If the unstable stability shift at increasing angle of attack is more severe than the case we just covered, the pitching moment curves look like Figure 4. Above a certain angle of attack (9 degrees in this example) the airplane is unstable and wants to pitch up with increasing angle of attack.
There is a range of angles of attack where the airplane is unstable. Usually, at a high enough angle of attack, there is a second, nose-down break and the airplane becomes stable again.
This set of characteristics is extremely dangerous. If the airplane reaches the angle of attack where the initial unstable behavior starts, it will tend to pitch up on its own. A rapid, hard push on the stick may be the only way to stop it and keep it from pitching up into a stall. In some cases, even this may not be enough to prevent the pitch-up.
The middle curve in the figure represents the situation where the pilot has trimmed the airplane to fly at an angle of attack right near the beginning of the instability. The airplane is trimmed to fly at 7 degrees AOA. If it reaches 9 degrees, it will pitch up on its own and end up stably trimmed at a much higher AOA. In this condition the airplane is stalled, but it is stable and in trim so it tends to stay there.
The pilot will try to recover by deflecting the elevator to its full-down position. It the elevator has enough control power it might be able to force the airplane back to a lower angle of attack and regain unstalled, controlled flight. Even if this is possible, the airplane is extremely dangerous to fly because of the danger of losing control in the unstable portion of the flight envelope.
Even more dangerous is the situation represented by the lower curve on the figure. If the full-down elevator leads to a situation like this, the airplane cannot recover from the high AOA stall. Full-down elevator moves the trim point down a few degrees, but the elevators do not have the ability to drive the pitching moment to nose-down below this trim point. The pilot has no way of forcing the angle of attack down below this, and the airplane will remain stuck in a high angle of attack, stalled condition.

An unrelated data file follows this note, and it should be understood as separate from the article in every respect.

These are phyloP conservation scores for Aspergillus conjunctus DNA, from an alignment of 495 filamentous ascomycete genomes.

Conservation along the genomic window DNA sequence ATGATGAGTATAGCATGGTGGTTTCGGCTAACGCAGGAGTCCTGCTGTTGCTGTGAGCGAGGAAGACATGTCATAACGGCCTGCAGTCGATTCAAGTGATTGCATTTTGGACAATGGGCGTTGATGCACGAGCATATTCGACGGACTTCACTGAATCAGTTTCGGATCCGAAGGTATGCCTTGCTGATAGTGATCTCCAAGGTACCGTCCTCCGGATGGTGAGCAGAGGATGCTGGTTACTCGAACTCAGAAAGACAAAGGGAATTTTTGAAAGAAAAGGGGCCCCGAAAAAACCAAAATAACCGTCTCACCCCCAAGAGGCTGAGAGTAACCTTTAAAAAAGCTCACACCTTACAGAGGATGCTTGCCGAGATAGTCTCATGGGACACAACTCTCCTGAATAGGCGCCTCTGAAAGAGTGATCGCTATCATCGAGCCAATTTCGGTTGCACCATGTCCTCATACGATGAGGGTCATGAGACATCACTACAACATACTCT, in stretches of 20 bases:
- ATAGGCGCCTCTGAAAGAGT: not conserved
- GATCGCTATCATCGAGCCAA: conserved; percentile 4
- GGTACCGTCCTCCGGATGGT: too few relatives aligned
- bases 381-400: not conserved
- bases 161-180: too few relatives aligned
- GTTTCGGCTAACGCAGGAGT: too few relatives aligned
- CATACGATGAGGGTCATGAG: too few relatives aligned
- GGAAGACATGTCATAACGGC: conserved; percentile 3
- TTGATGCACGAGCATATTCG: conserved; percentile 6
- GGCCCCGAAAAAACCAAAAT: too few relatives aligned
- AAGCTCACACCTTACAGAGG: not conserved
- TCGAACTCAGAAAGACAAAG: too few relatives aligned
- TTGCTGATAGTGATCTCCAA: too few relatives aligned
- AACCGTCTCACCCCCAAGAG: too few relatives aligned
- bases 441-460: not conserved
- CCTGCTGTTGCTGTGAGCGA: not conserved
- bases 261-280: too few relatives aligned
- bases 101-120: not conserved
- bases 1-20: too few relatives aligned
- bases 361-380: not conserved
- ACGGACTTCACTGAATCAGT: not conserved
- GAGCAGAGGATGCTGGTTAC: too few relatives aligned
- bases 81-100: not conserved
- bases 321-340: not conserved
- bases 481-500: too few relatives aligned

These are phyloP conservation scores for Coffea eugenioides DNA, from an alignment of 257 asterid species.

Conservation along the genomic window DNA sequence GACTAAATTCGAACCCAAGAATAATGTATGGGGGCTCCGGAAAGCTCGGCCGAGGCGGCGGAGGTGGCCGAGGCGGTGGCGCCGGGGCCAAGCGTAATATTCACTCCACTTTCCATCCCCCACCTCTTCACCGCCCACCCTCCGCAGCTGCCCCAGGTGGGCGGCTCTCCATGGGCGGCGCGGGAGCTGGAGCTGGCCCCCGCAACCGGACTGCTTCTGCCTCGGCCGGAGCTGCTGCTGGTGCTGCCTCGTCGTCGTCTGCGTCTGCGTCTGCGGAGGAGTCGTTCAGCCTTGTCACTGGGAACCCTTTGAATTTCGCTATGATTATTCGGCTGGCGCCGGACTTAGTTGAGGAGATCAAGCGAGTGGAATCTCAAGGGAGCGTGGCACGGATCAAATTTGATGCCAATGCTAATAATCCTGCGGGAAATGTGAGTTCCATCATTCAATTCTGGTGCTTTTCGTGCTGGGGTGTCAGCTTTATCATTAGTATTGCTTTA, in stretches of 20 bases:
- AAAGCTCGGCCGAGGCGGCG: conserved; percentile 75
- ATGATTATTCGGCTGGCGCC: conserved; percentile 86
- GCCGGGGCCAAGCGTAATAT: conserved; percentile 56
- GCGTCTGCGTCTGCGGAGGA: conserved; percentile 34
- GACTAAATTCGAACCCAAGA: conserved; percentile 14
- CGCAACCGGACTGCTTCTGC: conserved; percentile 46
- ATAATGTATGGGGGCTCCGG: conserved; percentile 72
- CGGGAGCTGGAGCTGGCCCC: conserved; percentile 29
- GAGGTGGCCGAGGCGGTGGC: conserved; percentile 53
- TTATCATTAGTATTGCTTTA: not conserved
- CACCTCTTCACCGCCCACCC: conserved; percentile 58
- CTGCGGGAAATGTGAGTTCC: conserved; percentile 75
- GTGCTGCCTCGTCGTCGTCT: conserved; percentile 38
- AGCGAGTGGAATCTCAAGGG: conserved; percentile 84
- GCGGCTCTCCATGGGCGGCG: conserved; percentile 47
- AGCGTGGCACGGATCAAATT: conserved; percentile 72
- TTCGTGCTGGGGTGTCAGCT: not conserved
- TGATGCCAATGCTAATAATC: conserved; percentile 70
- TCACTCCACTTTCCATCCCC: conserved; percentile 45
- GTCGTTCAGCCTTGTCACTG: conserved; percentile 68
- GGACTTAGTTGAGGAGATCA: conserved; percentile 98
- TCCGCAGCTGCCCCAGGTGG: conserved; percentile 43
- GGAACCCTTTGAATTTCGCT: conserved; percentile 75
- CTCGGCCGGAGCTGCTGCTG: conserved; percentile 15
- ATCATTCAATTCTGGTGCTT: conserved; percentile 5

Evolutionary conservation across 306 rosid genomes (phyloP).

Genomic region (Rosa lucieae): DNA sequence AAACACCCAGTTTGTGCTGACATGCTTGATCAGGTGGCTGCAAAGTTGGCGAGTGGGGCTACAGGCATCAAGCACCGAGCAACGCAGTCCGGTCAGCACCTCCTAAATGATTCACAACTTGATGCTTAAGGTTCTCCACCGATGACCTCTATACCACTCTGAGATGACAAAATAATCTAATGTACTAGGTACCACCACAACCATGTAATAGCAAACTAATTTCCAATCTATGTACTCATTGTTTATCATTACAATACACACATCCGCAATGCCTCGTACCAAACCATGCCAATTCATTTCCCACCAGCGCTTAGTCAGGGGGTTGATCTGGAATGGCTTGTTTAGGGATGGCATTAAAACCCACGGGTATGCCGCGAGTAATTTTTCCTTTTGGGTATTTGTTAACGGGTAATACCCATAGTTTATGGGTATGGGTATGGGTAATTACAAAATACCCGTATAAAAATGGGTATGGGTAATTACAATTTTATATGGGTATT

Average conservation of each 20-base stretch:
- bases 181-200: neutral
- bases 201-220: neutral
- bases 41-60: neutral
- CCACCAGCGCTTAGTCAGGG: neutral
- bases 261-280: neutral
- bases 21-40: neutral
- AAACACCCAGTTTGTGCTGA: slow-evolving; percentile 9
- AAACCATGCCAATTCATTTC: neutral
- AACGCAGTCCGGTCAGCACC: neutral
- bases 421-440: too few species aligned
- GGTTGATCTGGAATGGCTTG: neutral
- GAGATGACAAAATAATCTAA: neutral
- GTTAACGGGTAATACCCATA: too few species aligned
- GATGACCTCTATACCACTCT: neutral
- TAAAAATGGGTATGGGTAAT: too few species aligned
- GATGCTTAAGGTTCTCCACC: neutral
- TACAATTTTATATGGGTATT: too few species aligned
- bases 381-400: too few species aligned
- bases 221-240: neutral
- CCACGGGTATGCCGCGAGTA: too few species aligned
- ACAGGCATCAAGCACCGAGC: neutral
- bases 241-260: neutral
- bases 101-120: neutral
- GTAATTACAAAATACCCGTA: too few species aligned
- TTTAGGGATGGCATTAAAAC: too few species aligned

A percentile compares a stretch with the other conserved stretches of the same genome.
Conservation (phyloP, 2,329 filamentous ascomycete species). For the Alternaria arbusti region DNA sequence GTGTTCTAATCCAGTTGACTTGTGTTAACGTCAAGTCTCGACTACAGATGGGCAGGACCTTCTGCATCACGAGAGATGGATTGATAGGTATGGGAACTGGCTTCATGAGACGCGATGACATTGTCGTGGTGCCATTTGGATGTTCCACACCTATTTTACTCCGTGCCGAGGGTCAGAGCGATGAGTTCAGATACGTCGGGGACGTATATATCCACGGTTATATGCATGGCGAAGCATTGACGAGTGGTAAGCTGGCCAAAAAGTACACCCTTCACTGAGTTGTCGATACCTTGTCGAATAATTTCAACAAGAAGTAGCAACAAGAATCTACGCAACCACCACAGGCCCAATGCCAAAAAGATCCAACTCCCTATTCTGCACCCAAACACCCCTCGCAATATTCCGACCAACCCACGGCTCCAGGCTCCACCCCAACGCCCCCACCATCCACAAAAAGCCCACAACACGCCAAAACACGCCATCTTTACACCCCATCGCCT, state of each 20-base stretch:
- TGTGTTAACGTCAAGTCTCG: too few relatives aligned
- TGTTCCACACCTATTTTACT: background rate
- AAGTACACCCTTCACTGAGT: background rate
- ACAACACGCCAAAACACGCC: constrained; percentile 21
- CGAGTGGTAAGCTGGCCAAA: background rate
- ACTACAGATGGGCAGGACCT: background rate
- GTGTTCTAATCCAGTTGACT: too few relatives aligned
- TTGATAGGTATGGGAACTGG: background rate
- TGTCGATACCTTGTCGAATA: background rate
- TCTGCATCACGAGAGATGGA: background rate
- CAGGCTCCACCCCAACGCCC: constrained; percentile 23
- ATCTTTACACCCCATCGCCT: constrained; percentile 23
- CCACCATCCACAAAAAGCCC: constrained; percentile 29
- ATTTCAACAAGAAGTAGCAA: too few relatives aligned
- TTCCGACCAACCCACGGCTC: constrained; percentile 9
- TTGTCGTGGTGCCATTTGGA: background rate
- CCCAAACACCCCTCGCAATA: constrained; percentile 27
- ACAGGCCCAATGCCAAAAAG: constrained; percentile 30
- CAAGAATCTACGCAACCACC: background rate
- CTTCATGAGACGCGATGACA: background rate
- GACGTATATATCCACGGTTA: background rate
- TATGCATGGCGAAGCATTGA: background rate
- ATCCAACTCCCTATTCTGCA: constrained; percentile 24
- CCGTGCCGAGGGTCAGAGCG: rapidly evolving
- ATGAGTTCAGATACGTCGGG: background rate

This situation is called a “deep stall” or “hung stall.” The pilot has no way to make the airplane recover, and it will remain stalled, falling at high angle of attack and low forward airspeed until it hits the ground.
Deep stalls have caused several fatal accidents over the years. Early T-tailed airliners had problems with this in development, and it has also been a problem for some canard and 3-surface configurations where the main wing stalled before the canard.
A caution here for people flight testing new designs, or testing aft CG conditions: A deep stall can sneak up on a pilot if the pitch-up is not very abrupt. The pilot may hold a constant stick force or stick position and not realize that the airplane’s angle of attack is still increasing. The airspeed will drop without a large change in pitch attitude, and the descent rate will build up. The airplane can end up at a high angle of attack with the nose slightly low, or on the horizon, but the flight path headed downward at a steep angle.
Any situation where the pitch forces lighten with increasing angle of attack, or where the elevator deflection required to trim the airplane stops increasing with decreasing airspeed could be an indication you are entering an area of pitch-up or reduced stability. Proceed very carefully, since it could be a first warning of a very dangerous situation.
Barnaby Wainfan is a principal aerodynamics engineer for Northrop Grumman’s Advanced Design organization. A private pilot with single engine and glider ratings, Barnaby has been involved in the design of unconventional airplanes including canards, joined wings, flying wings and some too strange to fall into any known category.